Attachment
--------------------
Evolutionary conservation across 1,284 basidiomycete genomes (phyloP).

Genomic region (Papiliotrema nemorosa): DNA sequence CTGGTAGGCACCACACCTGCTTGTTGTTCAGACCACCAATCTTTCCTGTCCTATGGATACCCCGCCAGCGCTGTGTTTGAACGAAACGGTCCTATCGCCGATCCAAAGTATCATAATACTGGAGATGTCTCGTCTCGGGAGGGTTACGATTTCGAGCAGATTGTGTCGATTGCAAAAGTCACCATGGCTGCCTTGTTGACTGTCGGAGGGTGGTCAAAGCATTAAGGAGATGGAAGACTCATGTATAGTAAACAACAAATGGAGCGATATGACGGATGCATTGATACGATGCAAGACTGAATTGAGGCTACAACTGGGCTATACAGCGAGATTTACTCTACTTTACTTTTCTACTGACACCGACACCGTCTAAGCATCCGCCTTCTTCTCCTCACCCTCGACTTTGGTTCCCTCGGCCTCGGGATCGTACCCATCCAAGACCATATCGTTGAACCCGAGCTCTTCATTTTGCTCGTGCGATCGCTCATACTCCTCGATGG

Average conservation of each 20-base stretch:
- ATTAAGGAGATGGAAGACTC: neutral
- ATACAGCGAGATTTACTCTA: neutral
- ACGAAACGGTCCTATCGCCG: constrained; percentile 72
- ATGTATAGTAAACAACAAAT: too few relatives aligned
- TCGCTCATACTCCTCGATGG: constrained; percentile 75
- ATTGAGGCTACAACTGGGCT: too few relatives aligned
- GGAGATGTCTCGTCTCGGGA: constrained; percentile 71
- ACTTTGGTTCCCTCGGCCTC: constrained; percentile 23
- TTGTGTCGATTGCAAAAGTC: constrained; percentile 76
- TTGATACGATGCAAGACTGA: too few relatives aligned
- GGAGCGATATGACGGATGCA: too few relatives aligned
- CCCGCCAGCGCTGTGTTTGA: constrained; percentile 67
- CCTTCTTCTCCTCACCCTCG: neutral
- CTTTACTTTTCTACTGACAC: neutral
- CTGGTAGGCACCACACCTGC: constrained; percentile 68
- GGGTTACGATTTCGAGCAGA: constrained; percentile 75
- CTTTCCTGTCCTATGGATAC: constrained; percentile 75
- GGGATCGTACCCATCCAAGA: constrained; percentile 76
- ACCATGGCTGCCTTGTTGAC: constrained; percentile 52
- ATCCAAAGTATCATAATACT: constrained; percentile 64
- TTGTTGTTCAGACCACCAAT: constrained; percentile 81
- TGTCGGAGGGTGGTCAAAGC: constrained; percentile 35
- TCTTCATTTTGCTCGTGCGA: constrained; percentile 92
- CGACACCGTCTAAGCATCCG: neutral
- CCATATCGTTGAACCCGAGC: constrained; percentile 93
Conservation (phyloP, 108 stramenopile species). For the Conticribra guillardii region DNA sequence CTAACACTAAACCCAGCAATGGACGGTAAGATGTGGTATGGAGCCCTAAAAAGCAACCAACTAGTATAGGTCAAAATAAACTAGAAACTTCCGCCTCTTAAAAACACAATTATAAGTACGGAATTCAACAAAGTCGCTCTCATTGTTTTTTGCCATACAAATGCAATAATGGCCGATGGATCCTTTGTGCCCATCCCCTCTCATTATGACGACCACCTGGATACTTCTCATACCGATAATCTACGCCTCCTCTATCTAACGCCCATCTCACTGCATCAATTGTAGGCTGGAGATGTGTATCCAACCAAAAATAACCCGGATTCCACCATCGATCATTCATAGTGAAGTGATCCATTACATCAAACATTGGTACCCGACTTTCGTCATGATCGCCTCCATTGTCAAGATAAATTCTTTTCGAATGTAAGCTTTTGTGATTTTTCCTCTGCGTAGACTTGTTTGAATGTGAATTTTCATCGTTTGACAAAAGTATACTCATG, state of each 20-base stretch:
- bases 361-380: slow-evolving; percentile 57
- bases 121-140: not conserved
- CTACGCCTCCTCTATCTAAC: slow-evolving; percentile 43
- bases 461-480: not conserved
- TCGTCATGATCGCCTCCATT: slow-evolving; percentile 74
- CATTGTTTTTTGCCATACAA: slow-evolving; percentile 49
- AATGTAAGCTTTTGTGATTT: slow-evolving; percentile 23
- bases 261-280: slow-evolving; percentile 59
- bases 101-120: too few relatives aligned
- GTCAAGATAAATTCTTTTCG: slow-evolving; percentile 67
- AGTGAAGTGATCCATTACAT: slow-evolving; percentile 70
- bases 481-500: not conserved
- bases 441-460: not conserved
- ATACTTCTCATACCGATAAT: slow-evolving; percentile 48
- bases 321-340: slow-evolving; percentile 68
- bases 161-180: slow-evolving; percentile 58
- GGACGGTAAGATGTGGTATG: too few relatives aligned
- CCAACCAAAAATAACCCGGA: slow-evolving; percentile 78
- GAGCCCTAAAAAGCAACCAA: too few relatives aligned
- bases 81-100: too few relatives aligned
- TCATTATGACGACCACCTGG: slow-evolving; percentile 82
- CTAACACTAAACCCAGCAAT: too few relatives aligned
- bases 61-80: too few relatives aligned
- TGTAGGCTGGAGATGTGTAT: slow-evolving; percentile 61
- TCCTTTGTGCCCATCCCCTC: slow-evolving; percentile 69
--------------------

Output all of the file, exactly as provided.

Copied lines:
Evolutionary conservation across 1,284 basidiomycete genomes (phyloP).

Genomic region (Papiliotrema nemorosa): DNA sequence CTGGTAGGCACCACACCTGCTTGTTGTTCAGACCACCAATCTTTCCTGTCCTATGGATACCCCGCCAGCGCTGTGTTTGAACGAAACGGTCCTATCGCCGATCCAAAGTATCATAATACTGGAGATGTCTCGTCTCGGGAGGGTTACGATTTCGAGCAGATTGTGTCGATTGCAAAAGTCACCATGGCTGCCTTGTTGACTGTCGGAGGGTGGTCAAAGCATTAAGGAGATGGAAGACTCATGTATAGTAAACAACAAATGGAGCGATATGACGGATGCATTGATACGATGCAAGACTGAATTGAGGCTACAACTGGGCTATACAGCGAGATTTACTCTACTTTACTTTTCTACTGACACCGACACCGTCTAAGCATCCGCCTTCTTCTCCTCACCCTCGACTTTGGTTCCCTCGGCCTCGGGATCGTACCCATCCAAGACCATATCGTTGAACCCGAGCTCTTCATTTTGCTCGTGCGATCGCTCATACTCCTCGATGG

Average conservation of each 20-base stretch:
- ATTAAGGAGATGGAAGACTC: neutral
- ATACAGCGAGATTTACTCTA: neutral
- ACGAAACGGTCCTATCGCCG: constrained; percentile 72
- ATGTATAGTAAACAACAAAT: too few relatives aligned
- TCGCTCATACTCCTCGATGG: constrained; percentile 75
- ATTGAGGCTACAACTGGGCT: too few relatives aligned
- GGAGATGTCTCGTCTCGGGA: constrained; percentile 71
- ACTTTGGTTCCCTCGGCCTC: constrained; percentile 23
- TTGTGTCGATTGCAAAAGTC: constrained; percentile 76
- TTGATACGATGCAAGACTGA: too few relatives aligned
- GGAGCGATATGACGGATGCA: too few relatives aligned
- CCCGCCAGCGCTGTGTTTGA: constrained; percentile 67
- CCTTCTTCTCCTCACCCTCG: neutral
- CTTTACTTTTCTACTGACAC: neutral
- CTGGTAGGCACCACACCTGC: constrained; percentile 68
- GGGTTACGATTTCGAGCAGA: constrained; percentile 75
- CTTTCCTGTCCTATGGATAC: constrained; percentile 75
- GGGATCGTACCCATCCAAGA: constrained; percentile 76
- ACCATGGCTGCCTTGTTGAC: constrained; percentile 52
- ATCCAAAGTATCATAATACT: constrained; percentile 64
- TTGTTGTTCAGACCACCAAT: constrained; percentile 81
- TGTCGGAGGGTGGTCAAAGC: constrained; percentile 35
- TCTTCATTTTGCTCGTGCGA: constrained; percentile 92
- CGACACCGTCTAAGCATCCG: neutral
- CCATATCGTTGAACCCGAGC: constrained; percentile 93
Conservation (phyloP, 108 stramenopile species). For the Conticribra guillardii region DNA sequence CTAACACTAAACCCAGCAATGGACGGTAAGATGTGGTATGGAGCCCTAAAAAGCAACCAACTAGTATAGGTCAAAATAAACTAGAAACTTCCGCCTCTTAAAAACACAATTATAAGTACGGAATTCAACAAAGTCGCTCTCATTGTTTTTTGCCATACAAATGCAATAATGGCCGATGGATCCTTTGTGCCCATCCCCTCTCATTATGACGACCACCTGGATACTTCTCATACCGATAATCTACGCCTCCTCTATCTAACGCCCATCTCACTGCATCAATTGTAGGCTGGAGATGTGTATCCAACCAAAAATAACCCGGATTCCACCATCGATCATTCATAGTGAAGTGATCCATTACATCAAACATTGGTACCCGACTTTCGTCATGATCGCCTCCATTGTCAAGATAAATTCTTTTCGAATGTAAGCTTTTGTGATTTTTCCTCTGCGTAGACTTGTTTGAATGTGAATTTTCATCGTTTGACAAAAGTATACTCATG, state of each 20-base stretch:
- bases 361-380: slow-evolving; percentile 57
- bases 121-140: not conserved
- CTACGCCTCCTCTATCTAAC: slow-evolving; percentile 43
- bases 461-480: not conserved
- TCGTCATGATCGCCTCCATT: slow-evolving; percentile 74
- CATTGTTTTTTGCCATACAA: slow-evolving; percentile 49
- AATGTAAGCTTTTGTGATTT: slow-evolving; percentile 23
- bases 261-280: slow-evolving; percentile 59
- bases 101-120: too few relatives aligned
- GTCAAGATAAATTCTTTTCG: slow-evolving; percentile 67
- AGTGAAGTGATCCATTACAT: slow-evolving; percentile 70
- bases 481-500: not conserved
- bases 441-460: not conserved
- ATACTTCTCATACCGATAAT: slow-evolving; percentile 48
- bases 321-340: slow-evolving; percentile 68
- bases 161-180: slow-evolving; percentile 58
- GGACGGTAAGATGTGGTATG: too few relatives aligned
- CCAACCAAAAATAACCCGGA: slow-evolving; percentile 78
- GAGCCCTAAAAAGCAACCAA: too few relatives aligned
- bases 81-100: too few relatives aligned
- TCATTATGACGACCACCTGG: slow-evolving; percentile 82
- CTAACACTAAACCCAGCAAT: too few relatives aligned
- bases 61-80: too few relatives aligned
- TGTAGGCTGGAGATGTGTAT: slow-evolving; percentile 61
- TCCTTTGTGCCCATCCCCTC: slow-evolving; percentile 69